Babies under 1 are most vulnerable to whooping cough.
[Graphic] Babies under 1 are most vulnerable to whooping cough.
[Photo of a body of a boy covered in measles]
[Animated map of New Zealand/Auckland showing locations of the measles outbreak in 2013/2014]
Between 2013 and 2014, a measles outbreak that started in the Philippines spread to many other countries, including New Zealand. Over 3,000 New Zealanders were quarantined and 48 people needed hospital treatment.
[Graphic] Measles outbreak 2013-2014
3000+ quarantined, 48 hospitalised
This shows how quickly a disease can come back if not enough people are protected.
[Graphic] Animated photo montage of various diseases
Those are just two of the serious diseases that New Zealand’s free National immunisation programme protects against.
[Mother on camera] I was a bit worried about the immunisations.
[Dr Keriana puts plaster on baby after immunisation]
But we gave her lots of cuddles and they were really friendly and answered all our questions. I thought it was going to be a big deal, but it was over really quickly. We’re really pleased she’s protected.
[Dr Keriana] Immunisation helps stop the spread of disease and it protects our whole community.
[Voiceover] Protect your whānau. Immunise on time.
[End title] Immunisation.
Our best protection.
For more info
When should you get immunised?
The National Immunisation Schedule provides a series of free vaccinations timed for different life stages. Immunising on time provides the best protection. Missing or delaying a vaccination can put your family’s health at risk.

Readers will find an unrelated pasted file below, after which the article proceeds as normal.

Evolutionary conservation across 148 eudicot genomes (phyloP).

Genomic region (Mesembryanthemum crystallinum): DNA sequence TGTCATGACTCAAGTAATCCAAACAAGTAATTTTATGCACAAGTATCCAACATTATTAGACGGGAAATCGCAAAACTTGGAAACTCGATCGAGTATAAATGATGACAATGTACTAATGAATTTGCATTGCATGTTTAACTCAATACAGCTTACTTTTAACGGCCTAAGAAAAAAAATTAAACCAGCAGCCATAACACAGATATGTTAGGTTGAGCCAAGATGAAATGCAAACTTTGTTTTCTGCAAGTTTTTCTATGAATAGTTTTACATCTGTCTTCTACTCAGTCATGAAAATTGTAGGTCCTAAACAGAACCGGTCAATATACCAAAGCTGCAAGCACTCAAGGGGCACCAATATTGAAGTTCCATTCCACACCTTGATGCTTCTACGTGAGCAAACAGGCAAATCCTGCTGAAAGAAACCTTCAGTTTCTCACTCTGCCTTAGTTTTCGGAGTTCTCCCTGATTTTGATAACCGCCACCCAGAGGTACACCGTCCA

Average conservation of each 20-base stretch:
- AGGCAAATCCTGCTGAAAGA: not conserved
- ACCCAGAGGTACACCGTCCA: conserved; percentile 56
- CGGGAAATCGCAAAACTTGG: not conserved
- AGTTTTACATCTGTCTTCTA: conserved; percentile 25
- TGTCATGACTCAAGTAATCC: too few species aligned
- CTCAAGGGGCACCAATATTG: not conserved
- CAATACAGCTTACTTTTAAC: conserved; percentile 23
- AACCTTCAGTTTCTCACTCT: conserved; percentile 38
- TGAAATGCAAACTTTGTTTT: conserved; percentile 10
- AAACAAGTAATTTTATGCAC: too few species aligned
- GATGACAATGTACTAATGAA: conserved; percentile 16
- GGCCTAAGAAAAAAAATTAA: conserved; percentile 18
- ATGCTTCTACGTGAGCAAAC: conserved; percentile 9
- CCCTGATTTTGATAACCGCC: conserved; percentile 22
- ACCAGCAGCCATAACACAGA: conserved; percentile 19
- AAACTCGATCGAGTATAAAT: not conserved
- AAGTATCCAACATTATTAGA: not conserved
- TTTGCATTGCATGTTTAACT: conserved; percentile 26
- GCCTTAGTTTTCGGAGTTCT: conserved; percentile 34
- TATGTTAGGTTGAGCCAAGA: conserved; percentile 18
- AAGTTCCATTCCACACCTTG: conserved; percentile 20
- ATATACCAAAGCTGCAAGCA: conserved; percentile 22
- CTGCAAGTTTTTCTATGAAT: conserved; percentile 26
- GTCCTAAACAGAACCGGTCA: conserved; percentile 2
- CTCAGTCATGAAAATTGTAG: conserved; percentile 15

- Babies and young children
- Older children
- Travelling overseas
- Are my immunisations up to date?
How do you get immunised?
Your doctor or nurse can provide the vaccinations, which are generally given as injections in the arm or leg (rotavirus vaccine is given as drops of liquid into the mouth). Contact your family doctor to make an appointment. Pharmacists, midwives and other specially trained health professionals can also offer some vaccines.
Vaccines on the National Immunisation Schedule are free. Other vaccines are funded only for people at particular risk of disease. You can choose to pay for vaccines that you are not eligible to receive for free.
Requesting your child’s immunisation records
We have received a number of requests from parents in Australia wanting their children’s immunisation records.
- Find out more about requesting your child’s immunisation records
Changes to the Immunisation Schedule from 2017
PHARMAC have announced changes to the New Zealand National Immunisation Schedule that take effect in 2017.
- From 1 January 2017, HPV immunisation will be free for everyone, male or female, aged 9 to 26. For more information, see Changes to HPV immunisation from 1 January 2017.
- From 1 July 2017, chickenpox immunisation will be free for all children at 15 months of age. Other brand and dosing changes will also take effect from that date. For more information, visit the PHARMAC website.
Immunisation advice reflects the National Immunisation Schedule as at July 2016. Information will be updated as the changes for 2017 take effect.
Year 7 and 8 immunisations
At participating schools, children in Year 7 are offered free immunisations against tetanus, diphtheria, and whooping cough. Girls in year 8 are offered the HPV immunisation. You can also get them at your general practice.
Duane and Hinetaapora talk about getting immunised against tetanus, diphtheria and whooping cough (or pertussis). What does immunisation do and why do you need it? What are immunisations for and how do they work? How do you get parental consent?
Hinetaapora talks with Ella, a public health nurse, about getting immunised against the human papillomavirus (HPV). What is HPV immunisation and why do you need it?